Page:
Part of The Peregrine was first published in 1967. It and its additions still have a great power to astonish and thrill. Who was John Alec Baker, with his bike and binoculars, the Chelmsford man of so many unsatisfactory jobs, that he could turn the average birdwatcher’s diary into some of the most marvellous prose of the twentieth century? Mark Cocker cannot tell us in his introduction to Baker’s complete works, fine though it is. No one can. What happened when Baker returned home with his notes (in which a peregrine only briefly appears), to transfigure their commonplace words into arguably the most beautiful natural history statement since John Ray’s botanical works, is a miracle.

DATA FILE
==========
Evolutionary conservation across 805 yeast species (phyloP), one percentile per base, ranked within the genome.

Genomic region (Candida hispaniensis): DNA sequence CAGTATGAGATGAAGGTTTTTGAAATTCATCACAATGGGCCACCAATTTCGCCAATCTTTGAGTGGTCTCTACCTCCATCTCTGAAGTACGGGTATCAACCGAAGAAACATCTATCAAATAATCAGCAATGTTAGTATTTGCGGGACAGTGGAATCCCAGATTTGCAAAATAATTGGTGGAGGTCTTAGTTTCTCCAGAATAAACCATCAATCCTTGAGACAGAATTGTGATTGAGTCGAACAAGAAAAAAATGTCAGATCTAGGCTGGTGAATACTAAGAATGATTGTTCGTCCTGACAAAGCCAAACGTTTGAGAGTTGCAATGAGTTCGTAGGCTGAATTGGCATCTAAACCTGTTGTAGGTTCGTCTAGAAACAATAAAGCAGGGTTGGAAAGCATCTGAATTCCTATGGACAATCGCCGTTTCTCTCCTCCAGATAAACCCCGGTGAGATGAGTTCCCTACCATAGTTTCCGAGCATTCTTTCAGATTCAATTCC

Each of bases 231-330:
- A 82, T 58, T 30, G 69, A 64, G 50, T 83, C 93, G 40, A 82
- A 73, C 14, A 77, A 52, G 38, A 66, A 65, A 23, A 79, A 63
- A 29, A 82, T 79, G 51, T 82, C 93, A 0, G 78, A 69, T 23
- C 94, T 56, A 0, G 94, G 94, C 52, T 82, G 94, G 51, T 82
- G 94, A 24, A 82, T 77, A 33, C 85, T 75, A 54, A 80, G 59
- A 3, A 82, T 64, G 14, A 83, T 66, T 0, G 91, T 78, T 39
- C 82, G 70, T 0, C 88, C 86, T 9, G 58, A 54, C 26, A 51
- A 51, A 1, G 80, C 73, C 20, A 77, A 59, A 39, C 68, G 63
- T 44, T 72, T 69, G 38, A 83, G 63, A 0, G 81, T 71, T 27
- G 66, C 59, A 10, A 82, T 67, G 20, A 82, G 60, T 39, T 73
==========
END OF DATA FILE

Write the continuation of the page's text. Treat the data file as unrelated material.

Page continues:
Baker himself remains elusive. The diaries are full of the names of places through which he travels as he rides out of Chelmsford to the well-known bird-water of Abberton Reservoir, the Chelmer estuary and the marshes. All is what might be called normal in the world of a